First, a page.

Dear reader, life is too short for crap books.

Monday, May 19, 2008

A Quick Detour Into the Exciting World of Exploitation Film: She Shoulda Said No!

After reading about Evelyn Nesbit in American Eve, her story reminded me of another beautiful young woman sacrificed on the altar of fame and celebrity scandal, Lila Leeds.

At the beginning of 1948, Leeds was poised to take Hollywood by storm. She'd had a small role in Lady in the Lake, and her looks drew comparisons to Lana Turner and Jean Harlow.

But then police busted up a marijuana party at her Laurel Canyon cottage, hauling in Leeds, and much to their delight, Robert Mitchum. Mitchum and Leeds were both convicted and sentenced to 60 days in prison. Both feared their careers were over; when Mitchum was asked to state his occupation for the police report, he replied, "Former actor."

However, Mitchum's studio rallied around him, and though some disapproved, the arrest gave his bad boy reputation even more cred.

Things would not go so well for Leeds, who was thrown under the proverbial bus. Even her agent, Louis Shurr said, "She had a promising career and was headed for success, if she had only behaved differently. It looks now as though she's blown her chances sky high."

Still, Leeds got one little break after prison - the chance to star in a sensationalized anti-drug movie in the spirit of the oft-mocked Reefer Madness. There was some trouble settling on a title. It was initially called The Devil's Weed, and for its Los Angeles premiere, it was titled Wild Weed, but the title was eventually changed to She Shoulda Said No!.

And sure, it bears many classic marks of the anti-drug exploitation film: teens smoke a little pot, get frisky, and smash up their cars; people go into marijuana "withdrawal," and a jittery fellow tries to throw himself out a window. However, She Shoulda Said No! is actually a pretty little terrific film, mainly because of Leeds's performance.

Leeds plays Anne Lester, a good girl working as a dancer to put her lazy, mooching brother through art school. Of course, the friendly neighborhood drug dealer, Marky, stops by the dressing room to give the girls their fix, and wants to meet Anne the moment he lays eyes on her. One of Anne's dancer friends throws together an impromptu party, Marky gets Anne high, and before you can say Jack Robinson, she's his drug-dealing sidekick.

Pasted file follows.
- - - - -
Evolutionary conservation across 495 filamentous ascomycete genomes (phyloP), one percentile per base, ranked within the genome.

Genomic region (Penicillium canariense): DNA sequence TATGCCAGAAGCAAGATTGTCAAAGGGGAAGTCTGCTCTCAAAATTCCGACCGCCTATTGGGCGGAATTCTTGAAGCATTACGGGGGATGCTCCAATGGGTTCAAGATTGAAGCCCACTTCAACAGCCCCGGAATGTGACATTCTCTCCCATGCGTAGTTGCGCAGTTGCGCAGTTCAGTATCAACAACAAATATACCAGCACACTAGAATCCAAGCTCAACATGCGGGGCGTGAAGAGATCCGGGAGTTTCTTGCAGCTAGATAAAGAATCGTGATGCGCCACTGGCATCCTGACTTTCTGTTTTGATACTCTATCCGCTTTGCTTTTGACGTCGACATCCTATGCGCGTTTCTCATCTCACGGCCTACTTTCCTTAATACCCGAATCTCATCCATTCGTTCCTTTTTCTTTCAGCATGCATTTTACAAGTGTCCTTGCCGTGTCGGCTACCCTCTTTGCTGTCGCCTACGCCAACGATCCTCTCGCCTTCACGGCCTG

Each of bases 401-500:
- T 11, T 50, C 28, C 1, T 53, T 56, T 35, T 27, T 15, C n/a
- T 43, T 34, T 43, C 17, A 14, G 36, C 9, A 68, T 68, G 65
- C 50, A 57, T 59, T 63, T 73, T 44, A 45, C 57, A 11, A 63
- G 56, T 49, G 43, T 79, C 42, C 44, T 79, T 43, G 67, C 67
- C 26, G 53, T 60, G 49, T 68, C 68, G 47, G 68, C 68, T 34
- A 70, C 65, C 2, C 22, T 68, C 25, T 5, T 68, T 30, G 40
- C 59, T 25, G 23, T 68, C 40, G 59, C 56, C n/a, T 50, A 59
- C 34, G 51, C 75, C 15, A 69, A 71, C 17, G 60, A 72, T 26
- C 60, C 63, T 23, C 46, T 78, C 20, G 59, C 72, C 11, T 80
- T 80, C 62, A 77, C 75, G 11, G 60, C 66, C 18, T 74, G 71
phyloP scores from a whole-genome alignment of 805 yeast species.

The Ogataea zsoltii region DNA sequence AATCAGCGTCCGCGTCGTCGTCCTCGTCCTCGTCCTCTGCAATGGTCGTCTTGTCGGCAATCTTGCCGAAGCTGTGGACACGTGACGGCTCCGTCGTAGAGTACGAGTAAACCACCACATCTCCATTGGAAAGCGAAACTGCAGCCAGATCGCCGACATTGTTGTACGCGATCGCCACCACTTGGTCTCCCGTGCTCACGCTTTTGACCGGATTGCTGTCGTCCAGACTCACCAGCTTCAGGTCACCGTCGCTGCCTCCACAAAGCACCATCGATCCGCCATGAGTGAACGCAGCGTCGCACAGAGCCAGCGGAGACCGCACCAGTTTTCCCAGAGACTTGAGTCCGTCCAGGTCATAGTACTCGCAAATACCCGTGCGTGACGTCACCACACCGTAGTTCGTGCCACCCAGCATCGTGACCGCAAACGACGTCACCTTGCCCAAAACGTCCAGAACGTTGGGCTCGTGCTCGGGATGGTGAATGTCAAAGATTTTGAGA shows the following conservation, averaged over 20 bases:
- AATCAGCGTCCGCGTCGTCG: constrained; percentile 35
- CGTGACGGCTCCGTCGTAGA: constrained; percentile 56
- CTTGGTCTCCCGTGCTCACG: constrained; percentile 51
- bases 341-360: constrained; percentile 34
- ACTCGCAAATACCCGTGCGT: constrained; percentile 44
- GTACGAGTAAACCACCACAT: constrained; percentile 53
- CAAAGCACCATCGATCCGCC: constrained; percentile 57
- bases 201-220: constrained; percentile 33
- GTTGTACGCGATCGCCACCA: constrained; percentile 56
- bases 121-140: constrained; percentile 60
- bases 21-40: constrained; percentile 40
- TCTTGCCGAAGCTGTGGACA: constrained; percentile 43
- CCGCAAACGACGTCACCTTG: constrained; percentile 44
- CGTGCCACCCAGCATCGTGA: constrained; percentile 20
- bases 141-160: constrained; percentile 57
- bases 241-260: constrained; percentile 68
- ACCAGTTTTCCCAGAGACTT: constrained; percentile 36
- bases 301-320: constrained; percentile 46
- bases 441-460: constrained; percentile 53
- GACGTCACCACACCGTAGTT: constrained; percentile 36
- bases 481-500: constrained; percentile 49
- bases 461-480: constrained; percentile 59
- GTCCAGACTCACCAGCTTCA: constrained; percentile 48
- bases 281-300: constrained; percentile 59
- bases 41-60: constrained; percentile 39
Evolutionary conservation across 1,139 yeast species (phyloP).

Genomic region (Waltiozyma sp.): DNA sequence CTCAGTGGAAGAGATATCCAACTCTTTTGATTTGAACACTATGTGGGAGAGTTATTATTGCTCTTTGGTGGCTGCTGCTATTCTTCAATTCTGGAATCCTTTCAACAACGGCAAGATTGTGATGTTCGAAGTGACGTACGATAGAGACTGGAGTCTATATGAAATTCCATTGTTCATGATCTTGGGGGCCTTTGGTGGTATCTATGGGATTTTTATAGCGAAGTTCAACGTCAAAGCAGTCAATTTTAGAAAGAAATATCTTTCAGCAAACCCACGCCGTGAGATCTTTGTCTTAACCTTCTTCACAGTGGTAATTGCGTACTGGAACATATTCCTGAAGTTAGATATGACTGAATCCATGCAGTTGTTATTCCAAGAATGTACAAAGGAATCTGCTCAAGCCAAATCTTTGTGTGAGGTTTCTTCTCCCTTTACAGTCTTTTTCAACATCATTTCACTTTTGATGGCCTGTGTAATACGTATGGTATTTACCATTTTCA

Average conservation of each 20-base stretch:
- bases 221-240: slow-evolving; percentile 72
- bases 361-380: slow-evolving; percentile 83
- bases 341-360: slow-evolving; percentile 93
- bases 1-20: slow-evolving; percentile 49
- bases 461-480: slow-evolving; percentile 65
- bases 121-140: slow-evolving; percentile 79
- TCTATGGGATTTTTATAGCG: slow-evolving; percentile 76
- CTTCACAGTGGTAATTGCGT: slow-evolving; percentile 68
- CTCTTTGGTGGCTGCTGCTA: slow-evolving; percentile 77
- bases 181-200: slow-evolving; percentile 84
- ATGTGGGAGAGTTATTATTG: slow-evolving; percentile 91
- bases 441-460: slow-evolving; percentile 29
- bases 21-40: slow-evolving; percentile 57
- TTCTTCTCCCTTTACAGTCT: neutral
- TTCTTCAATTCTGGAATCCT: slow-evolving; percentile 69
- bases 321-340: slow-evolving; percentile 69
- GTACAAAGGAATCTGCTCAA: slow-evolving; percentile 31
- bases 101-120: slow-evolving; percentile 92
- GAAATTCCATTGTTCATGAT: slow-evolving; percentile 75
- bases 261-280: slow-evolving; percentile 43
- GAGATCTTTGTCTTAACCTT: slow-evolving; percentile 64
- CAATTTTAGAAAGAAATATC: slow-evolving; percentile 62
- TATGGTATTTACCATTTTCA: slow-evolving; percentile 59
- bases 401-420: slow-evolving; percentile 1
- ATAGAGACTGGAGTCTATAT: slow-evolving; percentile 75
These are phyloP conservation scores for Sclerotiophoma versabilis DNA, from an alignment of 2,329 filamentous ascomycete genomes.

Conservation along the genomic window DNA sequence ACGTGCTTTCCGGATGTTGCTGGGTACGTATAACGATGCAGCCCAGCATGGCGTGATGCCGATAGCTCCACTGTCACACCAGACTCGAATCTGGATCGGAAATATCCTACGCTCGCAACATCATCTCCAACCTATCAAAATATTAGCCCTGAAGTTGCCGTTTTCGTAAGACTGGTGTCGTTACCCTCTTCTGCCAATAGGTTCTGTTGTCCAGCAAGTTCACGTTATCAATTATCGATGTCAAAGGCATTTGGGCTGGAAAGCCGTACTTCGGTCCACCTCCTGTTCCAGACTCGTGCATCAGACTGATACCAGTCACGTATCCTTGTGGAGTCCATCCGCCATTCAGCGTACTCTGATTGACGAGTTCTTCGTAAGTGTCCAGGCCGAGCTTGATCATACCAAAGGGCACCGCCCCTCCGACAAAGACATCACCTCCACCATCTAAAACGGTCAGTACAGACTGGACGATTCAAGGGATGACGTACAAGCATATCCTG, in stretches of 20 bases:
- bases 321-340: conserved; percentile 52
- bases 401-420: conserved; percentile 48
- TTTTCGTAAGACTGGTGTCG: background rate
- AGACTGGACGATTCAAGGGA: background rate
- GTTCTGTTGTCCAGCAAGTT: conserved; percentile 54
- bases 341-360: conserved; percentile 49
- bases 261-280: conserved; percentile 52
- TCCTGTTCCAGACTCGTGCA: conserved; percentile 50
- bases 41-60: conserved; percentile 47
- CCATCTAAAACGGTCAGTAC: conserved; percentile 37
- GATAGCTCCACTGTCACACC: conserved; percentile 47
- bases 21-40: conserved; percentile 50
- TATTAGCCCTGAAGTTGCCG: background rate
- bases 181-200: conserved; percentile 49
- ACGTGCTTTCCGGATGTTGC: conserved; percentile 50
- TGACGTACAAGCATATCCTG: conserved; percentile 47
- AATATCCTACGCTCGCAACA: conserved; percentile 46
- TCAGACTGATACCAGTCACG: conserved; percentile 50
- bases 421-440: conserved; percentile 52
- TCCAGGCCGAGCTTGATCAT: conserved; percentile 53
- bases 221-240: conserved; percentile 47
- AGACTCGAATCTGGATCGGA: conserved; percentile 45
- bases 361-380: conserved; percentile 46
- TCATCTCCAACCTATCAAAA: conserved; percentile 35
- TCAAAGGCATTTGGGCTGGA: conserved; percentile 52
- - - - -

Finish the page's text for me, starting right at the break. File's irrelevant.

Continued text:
Leeds is perfectly lovely as a good girl, but it's once Anne Lester turns bad that the character really starts to shine.

When the cops try to pressure her into giving up Marky, Anne tells them where to stick it with such venom and contempt that it's almost like watching an interrogation scene from The Wire. Obviously, Leeds's memories of prison are still fresh here, but it's also clear that the gal has some acting chops.

In most movies like this, the Anne Lester character winds up a martyr, a junkie, a jailbird, or a repentent, wounded little sparrow, but She Shoulda Said No! avoids resigning her to any of these fates. And that's the best part of all.

Unfortunately, Leeds herself wouldn't be so lucky. Shortly after the release of She Shoulda Said No!, all the acting jobs dried up, and Leeds left California for over 15 years, during which time she was repeatedly arrested for drug possession and soliciting. For a time, she found an unlikely savior in the figure of Chicago madam Kay Jarrett, who helped Leeds hide from the press and care for her infant son shortly after she'd been abandoned by the child's father.

The story has a semi-happy ending, though I haven't yet uncovered the bulk of it. In the 1960s, Leeds returned to Los Angeles, sober and working as a minister with an evangelical church. She died in Canoga Park in 1999, and I'm still trying to fill in a lot of those missing years.

But in the meantime, add She Shoulda Said No! to your Netflix queue. You won't be disappointed.

1 comment:

April said...

Hi,

I am a relative of Lila Leeds. She was the niece of my great-grandmother. I am researching her story, and I was wondering if you can recommend a good biography of her, or perhaps point me to a source to verify that she died in 1999. Her passing didn't seem to catch the notice of the newspapers.

April
meretrice78@hotmail.com